About 100 Kaiser Permanente employees skipped work on Thursday to protest what they call unfair working conditions.
Despite the number of workers out, Kaiser Permanente says the clinics and the hospital were open and operating as usual.
Stalemate contract negotiations led to this protest.
"It's really sad we're not giving the time and dedication to our patients -- our patients deserve in Hawaii," said Kaiser Permanente Medical Assistant Cindy Aban.
The Local 5 union represents 1,900 Kaiser Permanente Employees. The union says the health care staff is overworked and overstretched after Kaiser closed the Urgent Care portion of the Pensacola Street clinic in March and eliminated 11 administrative positions.
The medical workers also say the closure of the urgent care facility has negatively affected patient care.
"I've seen a lot of long lines on the floors and also been hearing from the front line there's a lot of patients coming up with urgent care needs," said receptionist Gloria Allen.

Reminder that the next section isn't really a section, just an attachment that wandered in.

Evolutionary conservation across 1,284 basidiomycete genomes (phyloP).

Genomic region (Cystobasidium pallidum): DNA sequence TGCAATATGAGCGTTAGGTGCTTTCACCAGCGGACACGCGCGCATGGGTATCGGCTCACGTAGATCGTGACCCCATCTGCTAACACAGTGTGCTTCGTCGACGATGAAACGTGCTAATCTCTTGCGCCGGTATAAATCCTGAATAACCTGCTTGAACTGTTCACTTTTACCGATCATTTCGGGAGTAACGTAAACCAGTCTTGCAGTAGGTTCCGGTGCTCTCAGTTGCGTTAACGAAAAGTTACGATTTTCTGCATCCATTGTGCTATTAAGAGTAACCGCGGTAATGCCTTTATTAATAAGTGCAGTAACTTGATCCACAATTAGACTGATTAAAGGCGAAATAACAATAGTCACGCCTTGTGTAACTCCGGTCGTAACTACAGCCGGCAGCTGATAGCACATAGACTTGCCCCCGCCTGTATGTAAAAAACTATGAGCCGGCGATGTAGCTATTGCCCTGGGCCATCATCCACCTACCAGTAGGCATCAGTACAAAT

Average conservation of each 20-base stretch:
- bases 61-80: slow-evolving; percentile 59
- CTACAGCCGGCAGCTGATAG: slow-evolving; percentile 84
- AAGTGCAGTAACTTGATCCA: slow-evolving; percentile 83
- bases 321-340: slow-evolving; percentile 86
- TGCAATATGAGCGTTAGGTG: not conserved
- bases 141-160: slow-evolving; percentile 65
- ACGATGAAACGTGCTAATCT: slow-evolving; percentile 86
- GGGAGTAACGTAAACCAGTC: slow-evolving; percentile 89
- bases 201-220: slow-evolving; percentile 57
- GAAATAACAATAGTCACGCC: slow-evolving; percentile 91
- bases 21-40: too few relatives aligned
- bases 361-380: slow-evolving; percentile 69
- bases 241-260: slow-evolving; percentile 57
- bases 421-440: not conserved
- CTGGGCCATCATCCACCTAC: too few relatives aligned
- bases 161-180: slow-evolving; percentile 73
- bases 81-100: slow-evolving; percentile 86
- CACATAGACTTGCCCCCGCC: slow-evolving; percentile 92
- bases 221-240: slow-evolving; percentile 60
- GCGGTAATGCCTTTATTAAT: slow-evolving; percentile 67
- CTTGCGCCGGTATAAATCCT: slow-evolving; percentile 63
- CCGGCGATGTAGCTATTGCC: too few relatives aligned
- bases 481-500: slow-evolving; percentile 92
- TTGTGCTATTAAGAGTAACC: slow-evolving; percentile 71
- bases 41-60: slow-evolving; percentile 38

However, a Kaiser Permanente spokesperson says, since the closure, they're only seen 3 to 6 patients a day needing urgent care services.
Kaiser says those patients are now seen by other physicians at the clinic.
Kaiser Permanente released the following statement:
"Kaiser Permanente has been making changes to our care delivery model to improve patient care and service. In addition to these changes we are in the process of renovating and expanding our Koolau Clinic in Kaneohe and building a new clinic in Pearlridge."
Local 5 workers were called out in Kaiser clinics across Oahu. The spokesperson for Kaiser says they filled the call outs and emphasizes the work stoppage did not affect patient care.
Kaiser says they are in good faith negotiations with Local 5 on a new labor agreement.
Kaiser also says 10 of the 11 people whose positions were eliminated found other jobs within the company.